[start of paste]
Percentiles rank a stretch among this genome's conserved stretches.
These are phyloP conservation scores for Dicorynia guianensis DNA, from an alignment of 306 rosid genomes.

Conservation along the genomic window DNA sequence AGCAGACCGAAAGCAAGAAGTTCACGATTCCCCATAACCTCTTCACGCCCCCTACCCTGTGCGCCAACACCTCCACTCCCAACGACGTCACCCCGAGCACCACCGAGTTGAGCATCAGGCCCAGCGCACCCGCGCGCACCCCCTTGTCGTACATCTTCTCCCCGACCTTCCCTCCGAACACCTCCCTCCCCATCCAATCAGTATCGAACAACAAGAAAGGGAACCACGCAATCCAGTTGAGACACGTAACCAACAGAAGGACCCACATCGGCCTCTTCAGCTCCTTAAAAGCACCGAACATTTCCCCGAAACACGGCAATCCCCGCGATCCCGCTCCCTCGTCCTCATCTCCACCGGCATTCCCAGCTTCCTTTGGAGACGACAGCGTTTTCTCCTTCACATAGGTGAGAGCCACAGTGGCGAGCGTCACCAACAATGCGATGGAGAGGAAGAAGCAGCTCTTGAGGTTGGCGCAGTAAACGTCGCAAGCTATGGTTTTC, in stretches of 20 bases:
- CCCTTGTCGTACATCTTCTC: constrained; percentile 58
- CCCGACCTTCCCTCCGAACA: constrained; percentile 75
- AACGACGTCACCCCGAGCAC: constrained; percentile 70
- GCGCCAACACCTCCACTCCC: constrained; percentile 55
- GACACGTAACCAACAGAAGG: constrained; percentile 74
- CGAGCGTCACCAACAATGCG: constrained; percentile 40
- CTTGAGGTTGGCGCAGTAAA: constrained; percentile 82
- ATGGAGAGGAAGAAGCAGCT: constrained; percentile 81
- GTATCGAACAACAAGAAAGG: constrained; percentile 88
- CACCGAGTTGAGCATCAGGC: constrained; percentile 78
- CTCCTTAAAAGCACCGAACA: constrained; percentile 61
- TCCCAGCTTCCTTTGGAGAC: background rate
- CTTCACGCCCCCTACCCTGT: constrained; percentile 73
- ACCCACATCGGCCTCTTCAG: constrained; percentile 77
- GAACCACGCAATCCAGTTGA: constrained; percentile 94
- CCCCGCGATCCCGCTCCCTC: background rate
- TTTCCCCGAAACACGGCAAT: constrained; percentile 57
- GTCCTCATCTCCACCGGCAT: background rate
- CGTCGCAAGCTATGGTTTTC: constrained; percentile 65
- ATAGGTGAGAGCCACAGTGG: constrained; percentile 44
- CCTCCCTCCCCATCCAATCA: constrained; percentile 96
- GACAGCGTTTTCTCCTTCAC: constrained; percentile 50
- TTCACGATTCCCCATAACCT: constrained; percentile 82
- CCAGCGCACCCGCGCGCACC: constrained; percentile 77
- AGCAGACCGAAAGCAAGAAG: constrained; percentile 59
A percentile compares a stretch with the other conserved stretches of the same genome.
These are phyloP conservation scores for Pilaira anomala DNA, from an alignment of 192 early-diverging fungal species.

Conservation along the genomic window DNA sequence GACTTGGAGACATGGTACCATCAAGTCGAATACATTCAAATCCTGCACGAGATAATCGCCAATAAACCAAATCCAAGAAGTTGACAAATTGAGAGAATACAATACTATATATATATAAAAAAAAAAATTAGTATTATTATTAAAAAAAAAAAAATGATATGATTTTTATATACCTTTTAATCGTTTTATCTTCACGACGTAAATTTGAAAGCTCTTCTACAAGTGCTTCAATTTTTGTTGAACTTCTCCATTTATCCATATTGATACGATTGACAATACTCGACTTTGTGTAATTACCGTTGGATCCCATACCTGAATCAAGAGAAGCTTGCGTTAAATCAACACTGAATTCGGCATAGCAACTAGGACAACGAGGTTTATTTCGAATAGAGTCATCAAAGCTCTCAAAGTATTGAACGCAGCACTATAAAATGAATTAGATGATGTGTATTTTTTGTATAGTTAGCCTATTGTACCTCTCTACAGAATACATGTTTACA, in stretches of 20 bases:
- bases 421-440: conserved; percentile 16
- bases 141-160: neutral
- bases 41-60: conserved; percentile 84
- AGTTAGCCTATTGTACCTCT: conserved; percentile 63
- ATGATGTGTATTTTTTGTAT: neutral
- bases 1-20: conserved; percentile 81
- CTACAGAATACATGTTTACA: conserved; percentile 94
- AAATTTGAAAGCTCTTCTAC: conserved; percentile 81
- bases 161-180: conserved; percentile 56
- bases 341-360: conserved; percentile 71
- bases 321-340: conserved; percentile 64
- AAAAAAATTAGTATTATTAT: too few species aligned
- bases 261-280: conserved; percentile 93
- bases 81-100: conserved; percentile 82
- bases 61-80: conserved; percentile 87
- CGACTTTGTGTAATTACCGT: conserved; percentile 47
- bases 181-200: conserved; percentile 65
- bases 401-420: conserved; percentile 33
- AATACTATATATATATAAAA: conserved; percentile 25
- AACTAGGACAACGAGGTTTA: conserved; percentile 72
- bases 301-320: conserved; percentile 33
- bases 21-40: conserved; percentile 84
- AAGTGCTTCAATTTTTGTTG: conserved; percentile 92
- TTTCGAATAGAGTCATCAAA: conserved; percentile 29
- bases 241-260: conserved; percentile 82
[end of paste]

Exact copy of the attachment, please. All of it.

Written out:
Percentiles rank a stretch among this genome's conserved stretches.
These are phyloP conservation scores for Dicorynia guianensis DNA, from an alignment of 306 rosid genomes.

Conservation along the genomic window DNA sequence AGCAGACCGAAAGCAAGAAGTTCACGATTCCCCATAACCTCTTCACGCCCCCTACCCTGTGCGCCAACACCTCCACTCCCAACGACGTCACCCCGAGCACCACCGAGTTGAGCATCAGGCCCAGCGCACCCGCGCGCACCCCCTTGTCGTACATCTTCTCCCCGACCTTCCCTCCGAACACCTCCCTCCCCATCCAATCAGTATCGAACAACAAGAAAGGGAACCACGCAATCCAGTTGAGACACGTAACCAACAGAAGGACCCACATCGGCCTCTTCAGCTCCTTAAAAGCACCGAACATTTCCCCGAAACACGGCAATCCCCGCGATCCCGCTCCCTCGTCCTCATCTCCACCGGCATTCCCAGCTTCCTTTGGAGACGACAGCGTTTTCTCCTTCACATAGGTGAGAGCCACAGTGGCGAGCGTCACCAACAATGCGATGGAGAGGAAGAAGCAGCTCTTGAGGTTGGCGCAGTAAACGTCGCAAGCTATGGTTTTC, in stretches of 20 bases:
- CCCTTGTCGTACATCTTCTC: constrained; percentile 58
- CCCGACCTTCCCTCCGAACA: constrained; percentile 75
- AACGACGTCACCCCGAGCAC: constrained; percentile 70
- GCGCCAACACCTCCACTCCC: constrained; percentile 55
- GACACGTAACCAACAGAAGG: constrained; percentile 74
- CGAGCGTCACCAACAATGCG: constrained; percentile 40
- CTTGAGGTTGGCGCAGTAAA: constrained; percentile 82
- ATGGAGAGGAAGAAGCAGCT: constrained; percentile 81
- GTATCGAACAACAAGAAAGG: constrained; percentile 88
- CACCGAGTTGAGCATCAGGC: constrained; percentile 78
- CTCCTTAAAAGCACCGAACA: constrained; percentile 61
- TCCCAGCTTCCTTTGGAGAC: background rate
- CTTCACGCCCCCTACCCTGT: constrained; percentile 73
- ACCCACATCGGCCTCTTCAG: constrained; percentile 77
- GAACCACGCAATCCAGTTGA: constrained; percentile 94
- CCCCGCGATCCCGCTCCCTC: background rate
- TTTCCCCGAAACACGGCAAT: constrained; percentile 57
- GTCCTCATCTCCACCGGCAT: background rate
- CGTCGCAAGCTATGGTTTTC: constrained; percentile 65
- ATAGGTGAGAGCCACAGTGG: constrained; percentile 44
- CCTCCCTCCCCATCCAATCA: constrained; percentile 96
- GACAGCGTTTTCTCCTTCAC: constrained; percentile 50
- TTCACGATTCCCCATAACCT: constrained; percentile 82
- CCAGCGCACCCGCGCGCACC: constrained; percentile 77
- AGCAGACCGAAAGCAAGAAG: constrained; percentile 59
A percentile compares a stretch with the other conserved stretches of the same genome.
These are phyloP conservation scores for Pilaira anomala DNA, from an alignment of 192 early-diverging fungal species.

Conservation along the genomic window DNA sequence GACTTGGAGACATGGTACCATCAAGTCGAATACATTCAAATCCTGCACGAGATAATCGCCAATAAACCAAATCCAAGAAGTTGACAAATTGAGAGAATACAATACTATATATATATAAAAAAAAAAATTAGTATTATTATTAAAAAAAAAAAAATGATATGATTTTTATATACCTTTTAATCGTTTTATCTTCACGACGTAAATTTGAAAGCTCTTCTACAAGTGCTTCAATTTTTGTTGAACTTCTCCATTTATCCATATTGATACGATTGACAATACTCGACTTTGTGTAATTACCGTTGGATCCCATACCTGAATCAAGAGAAGCTTGCGTTAAATCAACACTGAATTCGGCATAGCAACTAGGACAACGAGGTTTATTTCGAATAGAGTCATCAAAGCTCTCAAAGTATTGAACGCAGCACTATAAAATGAATTAGATGATGTGTATTTTTTGTATAGTTAGCCTATTGTACCTCTCTACAGAATACATGTTTACA, in stretches of 20 bases:
- bases 421-440: conserved; percentile 16
- bases 141-160: neutral
- bases 41-60: conserved; percentile 84
- AGTTAGCCTATTGTACCTCT: conserved; percentile 63
- ATGATGTGTATTTTTTGTAT: neutral
- bases 1-20: conserved; percentile 81
- CTACAGAATACATGTTTACA: conserved; percentile 94
- AAATTTGAAAGCTCTTCTAC: conserved; percentile 81
- bases 161-180: conserved; percentile 56
- bases 341-360: conserved; percentile 71
- bases 321-340: conserved; percentile 64
- AAAAAAATTAGTATTATTAT: too few species aligned
- bases 261-280: conserved; percentile 93
- bases 81-100: conserved; percentile 82
- bases 61-80: conserved; percentile 87
- CGACTTTGTGTAATTACCGT: conserved; percentile 47
- bases 181-200: conserved; percentile 65
- bases 401-420: conserved; percentile 33
- AATACTATATATATATAAAA: conserved; percentile 25
- AACTAGGACAACGAGGTTTA: conserved; percentile 72
- bases 301-320: conserved; percentile 33
- bases 21-40: conserved; percentile 84
- AAGTGCTTCAATTTTTGTTG: conserved; percentile 92
- TTTCGAATAGAGTCATCAAA: conserved; percentile 29
- bases 241-260: conserved; percentile 82